How Do I Book a Test?

As you don't have a theory test number, you cannot book on line. Instead, you can book by phone or post.

Do I Need To Study or Take Lessons First?

No. You can just go and take your test.

However, those I have talked to who have done this suggested taking a couple driving lessons first. There is a very low pass rate for the test (35%), and many people without the lessons failed their first test.

Taking a few lessons will help you know what to expect from the test, and provide you with some idea of the more esoteric things that could come up on the test.

I personally ended up taking 10 hours of lessons before my first test, and I consider these invaluable. Even as an experienced driver, it was great to have someone take you through what will be on the test and perform some mock tests with you. A professional driving instructor will be able to run a test exactly like an examiner would. Secondly, as I didn't have a car or anyone to go out with, it was good to practice and get used to driving in the UK - specifically dealing with rounadabouts and intersections, which aren't common in Canada.

If you have someone to practice with, you could probably do a couple hours of lessons, and then maybe one or two mock tests and not do as many hours.

What If I Want To Practice In A Manual Before My Test?

Your automatic license is similar to a UK provisional license for manuals. Therefore, you can drive a manual transmission car if you have the L Learner Plates on, and are riding with a fully licensed UK driver over the age of 21. Note that the driver needs to have a full UK license, not an international license.

What is the Test Like?

It is a full driving test. The test is not just to test your ability to drive a manual transmission. It is a full driving test, and you will have to do all the things that someone who is getting their license for the first time. Even though you have a full license for automatics already, you'll still need to prove you can drive a car.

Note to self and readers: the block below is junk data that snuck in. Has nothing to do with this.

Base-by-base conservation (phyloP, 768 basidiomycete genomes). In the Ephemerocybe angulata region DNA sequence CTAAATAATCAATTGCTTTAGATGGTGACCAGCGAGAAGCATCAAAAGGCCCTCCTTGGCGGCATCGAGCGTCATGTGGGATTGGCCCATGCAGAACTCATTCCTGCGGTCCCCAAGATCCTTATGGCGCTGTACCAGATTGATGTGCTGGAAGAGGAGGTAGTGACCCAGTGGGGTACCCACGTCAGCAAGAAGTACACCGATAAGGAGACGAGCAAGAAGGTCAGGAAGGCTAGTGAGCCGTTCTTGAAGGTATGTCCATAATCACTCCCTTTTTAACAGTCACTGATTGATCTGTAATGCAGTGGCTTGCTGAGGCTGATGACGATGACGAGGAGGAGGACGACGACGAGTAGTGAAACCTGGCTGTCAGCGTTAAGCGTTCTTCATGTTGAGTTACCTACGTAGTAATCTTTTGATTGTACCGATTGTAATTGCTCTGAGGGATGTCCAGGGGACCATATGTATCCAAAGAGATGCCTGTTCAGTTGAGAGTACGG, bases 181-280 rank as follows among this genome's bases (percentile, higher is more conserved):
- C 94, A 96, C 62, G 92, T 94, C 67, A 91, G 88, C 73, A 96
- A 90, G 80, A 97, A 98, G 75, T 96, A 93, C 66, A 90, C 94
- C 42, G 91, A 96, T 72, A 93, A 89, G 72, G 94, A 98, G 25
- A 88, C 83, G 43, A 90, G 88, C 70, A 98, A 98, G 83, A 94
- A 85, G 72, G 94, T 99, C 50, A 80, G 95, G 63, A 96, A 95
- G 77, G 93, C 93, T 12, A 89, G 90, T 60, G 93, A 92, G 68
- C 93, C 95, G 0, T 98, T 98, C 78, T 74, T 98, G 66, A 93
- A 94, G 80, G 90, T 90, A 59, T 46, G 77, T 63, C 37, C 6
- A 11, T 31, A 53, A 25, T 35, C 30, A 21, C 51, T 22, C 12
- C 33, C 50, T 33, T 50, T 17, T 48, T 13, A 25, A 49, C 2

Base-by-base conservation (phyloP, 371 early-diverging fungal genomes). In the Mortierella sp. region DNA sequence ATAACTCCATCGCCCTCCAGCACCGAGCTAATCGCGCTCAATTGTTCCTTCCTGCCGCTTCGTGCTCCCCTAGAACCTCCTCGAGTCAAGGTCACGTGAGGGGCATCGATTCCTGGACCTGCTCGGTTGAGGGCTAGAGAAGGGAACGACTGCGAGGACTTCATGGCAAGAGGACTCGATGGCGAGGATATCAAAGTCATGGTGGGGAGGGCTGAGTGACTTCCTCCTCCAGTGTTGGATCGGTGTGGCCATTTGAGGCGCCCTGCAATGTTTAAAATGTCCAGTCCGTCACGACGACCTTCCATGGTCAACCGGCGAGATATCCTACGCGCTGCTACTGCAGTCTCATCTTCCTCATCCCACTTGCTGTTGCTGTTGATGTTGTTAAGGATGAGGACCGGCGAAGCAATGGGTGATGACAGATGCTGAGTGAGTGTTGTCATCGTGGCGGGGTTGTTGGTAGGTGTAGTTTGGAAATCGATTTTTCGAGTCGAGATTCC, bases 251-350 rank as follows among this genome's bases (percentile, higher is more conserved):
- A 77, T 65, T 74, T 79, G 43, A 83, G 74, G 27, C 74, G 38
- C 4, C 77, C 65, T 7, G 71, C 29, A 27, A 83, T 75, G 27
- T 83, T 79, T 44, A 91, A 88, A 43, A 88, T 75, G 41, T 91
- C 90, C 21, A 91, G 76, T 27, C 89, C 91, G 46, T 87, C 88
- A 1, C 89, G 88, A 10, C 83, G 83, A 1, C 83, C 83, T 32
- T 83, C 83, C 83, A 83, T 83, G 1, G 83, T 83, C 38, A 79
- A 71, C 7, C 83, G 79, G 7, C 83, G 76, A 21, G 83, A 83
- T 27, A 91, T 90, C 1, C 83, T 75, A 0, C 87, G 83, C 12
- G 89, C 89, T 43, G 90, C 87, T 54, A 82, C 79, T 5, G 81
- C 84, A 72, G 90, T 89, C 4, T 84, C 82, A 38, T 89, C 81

The test is about 45 minutes long, including 10 minutes of independent drivings (where they will ask you to follow signs to a destination, or give you multiple directions to follow (e.g. turn left at the end of the road, then take the second right, then follow that road until the end, and turn right again)). You will be asked to do one manoeuvre - either a reverse around a corner, three-point-turn or parallel park; and potentially an emergency stop. Before you start away, you'll be asked to read a license plate (registration plate) from a distance to test your eyesight. You'll also be asked some questions about the car (the "show-me / tell-me") like "how do you turn on your fog lights, and when would you use them?" or "show me where the brake fluid is, and how do you check it?"

You will be marked on your actions as a minor, serious or dangerous fault. You can have less than 15 minor faults (things like checking mirrors enough or signalling a turn too late). If you have any serious or dangerous fault, you will fail.

The results will be given to you immediately after the exam ends. If you pass, you will be given a pass certificate that you can use as proof to drive a manual car. The instructor will take your license and a new license will be posted to you.

If you fail, you can continue to drive an automatic transmission car without issue, and continue to drive a manual car with L-plates and a licensed driver. You can book another test immediately, though need to have at least 10 days between your first test and your second.

See more here from the gov.uk website.

Personally, I failed my first test with one serious fault - entering a roundabout in the wrong lane (entered in the left lane when I was making a right turn). Even though I negotiated with roundabout without issue and did not impede any other cars progress, it was still a potentially dangerous situation, which is why I failed. I passed the second test with only 4 minor faults. As stated above, I felt that the driving lessons and mock tests I took with a professional instructor were very valuable in having a successful test.

Where’d This Information Come From?

The Direct.gov and DVLA websites, as well as DVLA document INF38 for the most part, plus my own experiences, and information from the internet from forums like Canuckabroad and Thorntree.


Can I Use My Own Car for the Test?

Yes. Alejandro Erickson details the steps to do this in his blog entry. The key thing is being insured for the test. You can get provisional insurance for the test, and there are companies which provide this provisional insurance. Note that


Getting Insurance

When you get a new license - whether the first exchanged automatic license, or passing the test for a full manual license, you are considered a new driver for insurance purposes. As one commenter says, "When you pass a test in the UK, the new license issued is only valid from the day you passed the test, so your past experience, on an automatic full UK license or from a Canadian license, vanishes."

Going Back to Canada

What If I Move Back to Canada?

Heading back to Canada for good and want to get back your license?


If you are moving to live in Alberta, Saskatchewan, Manitoba, Ontario, Quebec, Newfoundland and Labrador, you will be able to exchange a UK licence issued by the DVLA for one issued by these Provinces. For other provinces, If you take up residence in any of these Provinces/Territories, you will be required to take a written test and a practical road test.

Any Other Questions?